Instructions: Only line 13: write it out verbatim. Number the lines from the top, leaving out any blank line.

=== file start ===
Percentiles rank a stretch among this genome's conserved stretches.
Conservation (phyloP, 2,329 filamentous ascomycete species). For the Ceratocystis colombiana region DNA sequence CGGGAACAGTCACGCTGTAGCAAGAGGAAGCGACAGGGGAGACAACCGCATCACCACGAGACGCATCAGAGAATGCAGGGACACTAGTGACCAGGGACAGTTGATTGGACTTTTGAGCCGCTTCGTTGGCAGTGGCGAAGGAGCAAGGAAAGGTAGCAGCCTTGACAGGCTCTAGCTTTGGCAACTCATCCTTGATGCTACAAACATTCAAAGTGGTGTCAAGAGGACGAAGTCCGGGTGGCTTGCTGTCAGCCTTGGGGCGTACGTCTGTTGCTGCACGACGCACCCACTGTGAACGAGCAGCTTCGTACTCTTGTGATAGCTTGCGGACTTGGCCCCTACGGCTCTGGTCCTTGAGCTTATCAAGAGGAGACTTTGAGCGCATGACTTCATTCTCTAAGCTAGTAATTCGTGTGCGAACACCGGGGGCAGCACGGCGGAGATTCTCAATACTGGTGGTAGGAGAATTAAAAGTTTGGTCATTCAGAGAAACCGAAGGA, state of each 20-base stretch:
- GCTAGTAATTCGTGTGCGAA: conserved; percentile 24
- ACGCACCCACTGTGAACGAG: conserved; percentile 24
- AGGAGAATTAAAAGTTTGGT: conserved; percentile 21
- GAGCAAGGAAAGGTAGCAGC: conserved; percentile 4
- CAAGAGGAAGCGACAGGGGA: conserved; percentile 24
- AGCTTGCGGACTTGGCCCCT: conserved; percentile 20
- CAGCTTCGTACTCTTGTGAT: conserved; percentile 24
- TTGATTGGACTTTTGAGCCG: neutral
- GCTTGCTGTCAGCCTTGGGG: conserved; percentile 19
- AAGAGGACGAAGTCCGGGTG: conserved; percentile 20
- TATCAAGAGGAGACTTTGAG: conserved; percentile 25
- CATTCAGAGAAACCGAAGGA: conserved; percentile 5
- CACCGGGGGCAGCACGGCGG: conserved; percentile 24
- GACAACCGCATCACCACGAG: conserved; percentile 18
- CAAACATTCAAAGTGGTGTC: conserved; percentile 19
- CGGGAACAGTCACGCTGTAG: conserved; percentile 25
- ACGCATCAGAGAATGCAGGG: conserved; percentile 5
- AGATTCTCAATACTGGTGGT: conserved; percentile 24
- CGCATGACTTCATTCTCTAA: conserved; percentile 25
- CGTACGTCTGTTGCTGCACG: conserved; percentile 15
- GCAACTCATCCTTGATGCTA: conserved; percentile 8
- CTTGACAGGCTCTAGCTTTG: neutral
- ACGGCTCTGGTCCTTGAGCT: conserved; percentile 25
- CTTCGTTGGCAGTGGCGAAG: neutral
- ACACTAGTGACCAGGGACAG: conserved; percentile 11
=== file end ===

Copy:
- TATCAAGAGGAGACTTTGAG: conserved; percentile 25